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Maggie Lee

My Kingdom: Film Review

1920s martial arts drama set in the world of Peking opera has enough revenge, betrayal, taboo love and corruption to fill a dozen traditional repertoires.

Legend of a Rabbit: Film Review

China's 3D animation flick hobbles rather than hops, but has consistently good special effects.

Blind: Film Review

Korean writer-director Ahn Sang-hoon unabashedly designs a thriller inspired by Terence Young's 1967 "Wait Until Dark" which starred Audrey Hepburn.

The Frontline: Film Review

Director Jang Hun's Korean War tale stars Shin Ha-kyun, Ko Soo, Lee Je-hun and Kim Ok-vin.

Poongsan: Film Review

Yoon Kye-sang, Kim Gyu-ri and Kim Jong-soo star in director Juhn Jai-hong's political romance-thriller.

Shaolin: Film Review

Benny Chan's redo of famed Hong Kong martial-arts blockbuster "Shaolin Temple" charts the hubris and spiritual rebirth of a warlord rather than focusing on hardcore action.

Love for Life: Film Review

Thrust into calamitous dramatic contrivances in the first mainland fiction film to handle the scorching issue of AIDS in China, screen goddess Zhang Ziyi and Hong Kong pop king Aaron Kwok resort to some of the most clamorous, histrionic acting in their careers.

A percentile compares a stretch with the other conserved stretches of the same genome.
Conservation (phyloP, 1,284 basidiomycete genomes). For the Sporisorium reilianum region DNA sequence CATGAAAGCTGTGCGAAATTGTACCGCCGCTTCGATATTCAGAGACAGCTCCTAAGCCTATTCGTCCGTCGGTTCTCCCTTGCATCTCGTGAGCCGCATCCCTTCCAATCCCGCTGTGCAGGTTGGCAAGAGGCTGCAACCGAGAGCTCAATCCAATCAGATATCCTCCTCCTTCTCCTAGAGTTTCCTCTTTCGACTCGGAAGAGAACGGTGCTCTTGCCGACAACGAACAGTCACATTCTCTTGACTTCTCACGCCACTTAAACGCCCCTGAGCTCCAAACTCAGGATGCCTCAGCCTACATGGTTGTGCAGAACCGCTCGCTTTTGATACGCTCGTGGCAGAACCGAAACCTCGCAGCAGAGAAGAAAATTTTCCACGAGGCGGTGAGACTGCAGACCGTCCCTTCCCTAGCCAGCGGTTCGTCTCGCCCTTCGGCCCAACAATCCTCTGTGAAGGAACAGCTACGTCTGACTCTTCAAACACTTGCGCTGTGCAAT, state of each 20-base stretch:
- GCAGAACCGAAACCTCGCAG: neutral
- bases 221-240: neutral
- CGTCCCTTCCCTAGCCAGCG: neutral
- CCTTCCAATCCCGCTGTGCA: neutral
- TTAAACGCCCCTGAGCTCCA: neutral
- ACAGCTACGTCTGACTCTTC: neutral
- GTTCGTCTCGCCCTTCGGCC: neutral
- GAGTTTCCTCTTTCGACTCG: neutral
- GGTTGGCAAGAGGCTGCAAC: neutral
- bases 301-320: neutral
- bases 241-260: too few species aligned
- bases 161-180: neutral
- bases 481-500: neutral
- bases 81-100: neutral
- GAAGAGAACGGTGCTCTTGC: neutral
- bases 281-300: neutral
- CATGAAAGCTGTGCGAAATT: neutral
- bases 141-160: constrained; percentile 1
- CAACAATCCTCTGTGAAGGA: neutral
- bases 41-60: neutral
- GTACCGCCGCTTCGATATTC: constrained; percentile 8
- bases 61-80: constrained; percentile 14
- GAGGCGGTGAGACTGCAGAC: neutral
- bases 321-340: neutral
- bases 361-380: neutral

Hello Stranger: Film Review

Thai director-writer Banjong Pisanthanakun keeps the tone chilled out and fizzy like a Spritzer in this adorable rom-com set in Korea.

Beginning of the Great Revival: Film Review

Smaller in historical scope than its predecessor, hence less grandstanding and more intimate in tone, the Chinese propaganda movie co-directed by Han Sanping and Huang Jianxin is laced with a soupcon of romanticism in its portrait of Mao Zedong as a young political theorist.

Rest on Your Shoulder: Film Review

Although some adults may find the story and its fantasy elements hopelessly naïve in Hong Kong writer-director Jacob Cheung’s most mainstream film, young kids will be swept away by the cascade of CG animation merged with splendid natural scenery.

Kaasan, Mom’s Life: Shanghai International Film Festival Review

Japaanese director Shotaro Kobayashi is never maudlin or judgmental as he immerses one in a woman's daily battles as a working mother and wife of an alcoholic cancer victim as well as the demands and rewards of parenthood, cushioned by the good-humored and debonair tone.

Hello Mr. Tree: Film Review

To fuse an idiosyncratic character study with a subtle expose on controversial phenomena in China is indeed ambitious for young writer-filmmaker Han Jie.